Defensive medicine is a widespread approach among physicians that negatively affects healthcare costs1 and the quality and safety of patient care.2 3 It is defined as the ordering of extra tests or procedures (assurance behaviour), or the avoidance of high-risk patients or procedures (avoidance behaviour), primarily to reduce the risk of being held liable for malpractice.4 5 Studies show that between 60% and 95% of physicians adopt defensive medical behaviour.4 6–11 The inappropriate ordering of invasive procedures or medicines costs society unnecessary expense4 and exposes patients to unnecessary health risks11, while the avoidance of high-risk patients or procedures reduces patients’ access to healthcare.11 Traditionally, the adoption of defensive medical behaviour is explained by concerns about malpractice litigation.8 9 11–15 However, there is still considerable uncertainty as to how litigation concerns affect defensive medical behaviour. For example, physicians vary in their thoughts and emotions towards litigation. Some regard litigation as a form of justice or as contributing to the quality of care, while others have a more negative attitude that is associated with emotions such as fear, stress, and anger, and a low self-confidence.16 Despite these differences in how physicians think and feel about litigation and what they consider as justified and unjustified, the extent to which attitude differences play a role in defensive medical behaviour is unknown. Furthermore, physicians’ attitudes may differ for litigation which they view as ‘justified’, for example when they made a mistake or were negligent, and litigation which they view as ‘unjustified’, for example following an adverse event where they do not feel they acted incorrectly. A large proportion of malpractice litigation cases can be seen as ‘unjustified’ since they are dismissed in court17 with physicians’ behaviour not being regarded as negligent.18 The first objective of this study is to identify whether different attitudes towards justified and unjustified litigation lead to differences in defensive medical behaviour.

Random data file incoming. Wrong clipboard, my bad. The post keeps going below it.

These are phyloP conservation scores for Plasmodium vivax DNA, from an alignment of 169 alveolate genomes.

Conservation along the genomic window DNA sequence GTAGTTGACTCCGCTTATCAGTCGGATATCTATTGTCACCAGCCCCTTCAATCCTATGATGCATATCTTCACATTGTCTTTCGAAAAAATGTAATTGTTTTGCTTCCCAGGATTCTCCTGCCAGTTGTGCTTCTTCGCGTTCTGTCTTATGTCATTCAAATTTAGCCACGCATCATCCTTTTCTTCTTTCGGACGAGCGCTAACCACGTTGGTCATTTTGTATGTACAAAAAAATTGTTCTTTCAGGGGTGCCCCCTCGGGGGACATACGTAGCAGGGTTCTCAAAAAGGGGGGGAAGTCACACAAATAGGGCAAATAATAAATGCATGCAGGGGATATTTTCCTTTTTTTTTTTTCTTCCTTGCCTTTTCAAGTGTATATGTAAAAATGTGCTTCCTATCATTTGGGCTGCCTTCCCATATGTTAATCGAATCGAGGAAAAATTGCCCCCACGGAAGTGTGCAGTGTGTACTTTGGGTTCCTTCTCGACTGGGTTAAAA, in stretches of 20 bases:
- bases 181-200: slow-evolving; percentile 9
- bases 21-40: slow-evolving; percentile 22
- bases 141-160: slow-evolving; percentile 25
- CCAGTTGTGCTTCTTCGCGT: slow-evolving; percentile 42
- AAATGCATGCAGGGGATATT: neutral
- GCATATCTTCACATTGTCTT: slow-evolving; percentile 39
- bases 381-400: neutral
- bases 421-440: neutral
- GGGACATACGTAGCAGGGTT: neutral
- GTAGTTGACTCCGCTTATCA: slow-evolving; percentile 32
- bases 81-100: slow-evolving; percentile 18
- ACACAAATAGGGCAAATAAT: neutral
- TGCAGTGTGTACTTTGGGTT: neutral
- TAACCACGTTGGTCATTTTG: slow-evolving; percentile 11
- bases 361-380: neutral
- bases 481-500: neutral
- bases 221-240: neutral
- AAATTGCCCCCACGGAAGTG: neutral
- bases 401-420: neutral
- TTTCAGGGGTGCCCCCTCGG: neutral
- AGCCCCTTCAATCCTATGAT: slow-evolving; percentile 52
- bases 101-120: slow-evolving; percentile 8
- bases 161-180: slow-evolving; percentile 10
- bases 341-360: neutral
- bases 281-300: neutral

This study focuses on thoughts and emotions of self-blame, concerns and disapproval which are for practical reasons labelled as ‘negative’, although in combination with litigation might reflect attitude aspects that align with the overall aims of the medical malpractice liability system.

Similarly, the aspect of patient pressure, in combination with litigation attitude, has not been addressed in defensive medicine research. Patients have become increasingly demanding in their requests for care, and may even pressurise physicians to provide specific forms of care.19–21 Perceived pressure from patients is associated with higher referral rates,22 23 and an increased likelihood of examining patients and over-prescribing drugs.9 21 24–27 What remains unknown is whether perceived patient pressure strengthens the relationship between litigation attitude and defensive medicine. Consequently, the second objective of this study is to investigate whether perceived patient pressure drives physicians and residents to apply assurance or avoidance behaviours. Besides attending physicians (ie, a person qualified to practice medicine), resident physicians (ie, a medical graduate engaged in specialised practice under supervision in a hospital) were included in the study. Previous research9 10 28 has found that defensive medicine is also prevalent among residents. Furthermore, some studies have reported that physicians alter their teaching behaviour29 to encourage their residents to practice defensively30 in response to the fear of malpractice liability. As such, it seems important to investigate whether litigation attitude and patient pressure play a role in the defensive medical behaviours of residents. Based on this discussion, the following hypotheses have been formulated:

Hypothesis 1: A negative attitude towards justified litigation is positively related to (a) assurance and (b) avoidance behaviours by physicians and residents.

Hypothesis 2: A negative attitude towards unjustified litigation is unrelated to (a) assurance and (b) avoidance behaviours by physicians and residents.